Housing quality, which includes structural and environmental risks, has been associated with multiple physical health outcomes including injury and asthma. Cockroach and mouse infestations can be prime manifestations of diminished housing quality. While the respiratory health effects of pest infestation are well documented, little is known about the association between infestation and mental health outcomes. To address this gap in knowledge and given the potential to intervene to reduce pest infestation, we assessed the association between household pest infestation and symptoms of depression among public housing residents. We conducted a cross-sectional study in 16 Boston Housing Authority (BHA) developments from 2012 to 2014 in Boston, Massachusetts. Household units were randomly selected and one adult (n = 461) from each unit was surveyed about depressive symptoms using the Center for Epidemiologic Study-Depression (CES-D) Scale, and about pest infestation and management practices. In addition, a home inspection for pests was performed. General linear models were used to model the association between pest infestation and high depressive symptoms. After adjusting for important covariates, individuals who lived in homes with current cockroach infestation had almost three times the odds of experiencing high depressive symptoms (adjusted OR = 2.9, 95% CI 1.9–4.4) than those without infestation. Dual infestation (cockroach and mouse) was associated with over five times the odds (adjusted odds = 5.1, 95% CI 3.0–8.5) of experiencing high depressive symptoms. Using a robust measure of cockroach and mouse infestation, and a validated depression screener, we identified associations between current infestation and depressive symptoms. Although the temporal directionality of this association remains uncertain, these findings suggest that the health impact of poor housing conditions extend beyond physical health to include mental health. The study adds important information to the growing body of evidence that housing contributes to population health and improvements in population health may not be possible without addressing deficiencies in the housing infrastructure.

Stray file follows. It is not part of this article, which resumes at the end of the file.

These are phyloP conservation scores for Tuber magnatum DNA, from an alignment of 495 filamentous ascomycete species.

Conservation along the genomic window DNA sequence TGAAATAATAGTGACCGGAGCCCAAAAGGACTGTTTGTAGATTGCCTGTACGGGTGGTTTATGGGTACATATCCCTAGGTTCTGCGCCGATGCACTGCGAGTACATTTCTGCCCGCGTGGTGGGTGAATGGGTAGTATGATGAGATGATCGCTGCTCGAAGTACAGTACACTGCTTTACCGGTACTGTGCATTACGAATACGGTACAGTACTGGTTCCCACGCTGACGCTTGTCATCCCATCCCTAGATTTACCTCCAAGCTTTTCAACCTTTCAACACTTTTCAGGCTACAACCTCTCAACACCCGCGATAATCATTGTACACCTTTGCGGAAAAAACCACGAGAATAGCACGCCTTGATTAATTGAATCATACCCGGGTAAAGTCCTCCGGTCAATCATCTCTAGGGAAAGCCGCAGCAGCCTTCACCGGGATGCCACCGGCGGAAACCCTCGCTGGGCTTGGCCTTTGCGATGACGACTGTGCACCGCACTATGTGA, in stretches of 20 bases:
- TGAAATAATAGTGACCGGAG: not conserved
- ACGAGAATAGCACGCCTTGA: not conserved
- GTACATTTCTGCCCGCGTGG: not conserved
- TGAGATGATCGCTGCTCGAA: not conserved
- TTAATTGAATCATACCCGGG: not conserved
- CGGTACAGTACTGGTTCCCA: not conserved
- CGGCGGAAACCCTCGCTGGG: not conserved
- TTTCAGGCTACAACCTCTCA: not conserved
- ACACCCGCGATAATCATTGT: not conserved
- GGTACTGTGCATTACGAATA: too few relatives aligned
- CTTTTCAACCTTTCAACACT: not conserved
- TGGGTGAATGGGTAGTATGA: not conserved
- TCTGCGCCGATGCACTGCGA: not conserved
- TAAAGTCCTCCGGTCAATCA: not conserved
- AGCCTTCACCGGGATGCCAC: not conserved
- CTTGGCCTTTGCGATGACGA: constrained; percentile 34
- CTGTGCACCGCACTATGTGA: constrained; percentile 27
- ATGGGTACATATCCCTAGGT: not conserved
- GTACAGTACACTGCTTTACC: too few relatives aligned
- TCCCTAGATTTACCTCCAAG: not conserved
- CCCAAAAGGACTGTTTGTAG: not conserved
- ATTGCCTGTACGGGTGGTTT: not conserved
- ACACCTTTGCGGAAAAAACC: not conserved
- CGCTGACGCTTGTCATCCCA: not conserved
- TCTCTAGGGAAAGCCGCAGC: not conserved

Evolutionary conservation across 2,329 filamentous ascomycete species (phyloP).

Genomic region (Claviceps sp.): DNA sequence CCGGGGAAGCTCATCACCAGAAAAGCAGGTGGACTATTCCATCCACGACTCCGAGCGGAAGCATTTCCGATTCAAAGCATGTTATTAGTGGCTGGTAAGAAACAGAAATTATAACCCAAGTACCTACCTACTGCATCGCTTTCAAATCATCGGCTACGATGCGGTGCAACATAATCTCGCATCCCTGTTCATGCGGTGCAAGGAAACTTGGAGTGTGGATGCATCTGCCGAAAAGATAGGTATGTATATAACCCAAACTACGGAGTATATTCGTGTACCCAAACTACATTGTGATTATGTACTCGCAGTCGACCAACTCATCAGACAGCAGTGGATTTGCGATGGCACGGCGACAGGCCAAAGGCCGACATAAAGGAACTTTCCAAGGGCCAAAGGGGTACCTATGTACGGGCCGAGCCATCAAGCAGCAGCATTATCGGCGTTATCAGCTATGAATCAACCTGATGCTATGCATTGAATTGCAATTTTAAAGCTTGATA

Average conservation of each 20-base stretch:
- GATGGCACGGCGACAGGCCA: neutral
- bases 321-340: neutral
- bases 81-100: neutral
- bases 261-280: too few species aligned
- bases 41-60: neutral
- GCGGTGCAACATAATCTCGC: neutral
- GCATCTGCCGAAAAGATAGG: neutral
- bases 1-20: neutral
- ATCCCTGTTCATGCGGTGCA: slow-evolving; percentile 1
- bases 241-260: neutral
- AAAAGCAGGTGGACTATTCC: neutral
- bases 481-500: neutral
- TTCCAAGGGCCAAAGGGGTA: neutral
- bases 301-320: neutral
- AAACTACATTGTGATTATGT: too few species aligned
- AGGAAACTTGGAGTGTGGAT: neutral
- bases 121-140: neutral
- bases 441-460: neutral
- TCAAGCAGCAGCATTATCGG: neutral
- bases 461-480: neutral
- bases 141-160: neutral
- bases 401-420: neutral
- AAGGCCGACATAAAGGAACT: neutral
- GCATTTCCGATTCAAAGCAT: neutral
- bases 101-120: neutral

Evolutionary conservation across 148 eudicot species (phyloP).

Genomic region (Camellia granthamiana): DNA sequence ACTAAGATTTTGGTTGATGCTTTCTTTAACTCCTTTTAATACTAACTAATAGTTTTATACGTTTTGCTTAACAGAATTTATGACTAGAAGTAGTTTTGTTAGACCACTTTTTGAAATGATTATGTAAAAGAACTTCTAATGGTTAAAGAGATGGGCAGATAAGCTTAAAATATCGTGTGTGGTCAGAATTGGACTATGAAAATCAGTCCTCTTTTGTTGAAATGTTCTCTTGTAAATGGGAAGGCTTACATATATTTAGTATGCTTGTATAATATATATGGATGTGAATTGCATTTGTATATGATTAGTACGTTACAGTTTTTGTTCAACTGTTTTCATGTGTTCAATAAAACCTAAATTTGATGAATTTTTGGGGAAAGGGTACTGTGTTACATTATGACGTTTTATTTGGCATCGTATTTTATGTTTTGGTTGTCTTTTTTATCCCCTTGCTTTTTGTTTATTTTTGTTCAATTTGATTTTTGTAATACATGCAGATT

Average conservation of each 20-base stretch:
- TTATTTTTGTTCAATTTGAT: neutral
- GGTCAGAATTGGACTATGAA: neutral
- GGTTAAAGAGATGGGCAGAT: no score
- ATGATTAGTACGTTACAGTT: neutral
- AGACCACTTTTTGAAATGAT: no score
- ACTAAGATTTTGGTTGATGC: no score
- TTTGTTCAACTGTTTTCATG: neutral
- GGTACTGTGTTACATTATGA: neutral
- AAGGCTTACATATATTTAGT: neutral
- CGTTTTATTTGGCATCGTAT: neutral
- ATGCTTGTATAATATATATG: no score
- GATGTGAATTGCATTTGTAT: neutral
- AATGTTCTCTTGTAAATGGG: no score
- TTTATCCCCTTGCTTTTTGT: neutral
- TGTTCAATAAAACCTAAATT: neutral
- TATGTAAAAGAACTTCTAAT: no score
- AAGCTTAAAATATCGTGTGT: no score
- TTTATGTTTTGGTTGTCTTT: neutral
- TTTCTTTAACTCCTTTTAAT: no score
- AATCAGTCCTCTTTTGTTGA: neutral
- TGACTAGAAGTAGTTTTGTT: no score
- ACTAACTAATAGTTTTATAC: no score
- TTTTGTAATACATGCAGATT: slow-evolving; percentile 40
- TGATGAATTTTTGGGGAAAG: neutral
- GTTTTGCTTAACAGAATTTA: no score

Depression Housing quality Public housing Cockroach infestation Mouse infestation Integrated pest management
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This article is based on work funded by United States Department of Housing and Urban Development under Award No. HUD MALHH0193-09. Its contents are solely the responsibility of the authors and do not represent the official views of the U.S. Department of Housing and Urban Development. We would like to thank all the Boston Housing Authority residents who participated in this study. In addition, we thank Peter J. Ashley, Director of the Policy and Standards Division of HUD’s Office of Lead Hazard Control and Healthy Homes, for his support of this work.
Compliance with Ethical Standards
The study was reviewed and approved by the Boston University Medical Campus Institutional Review Board. Informed consent was obtained from all participants in the original data collection stages.
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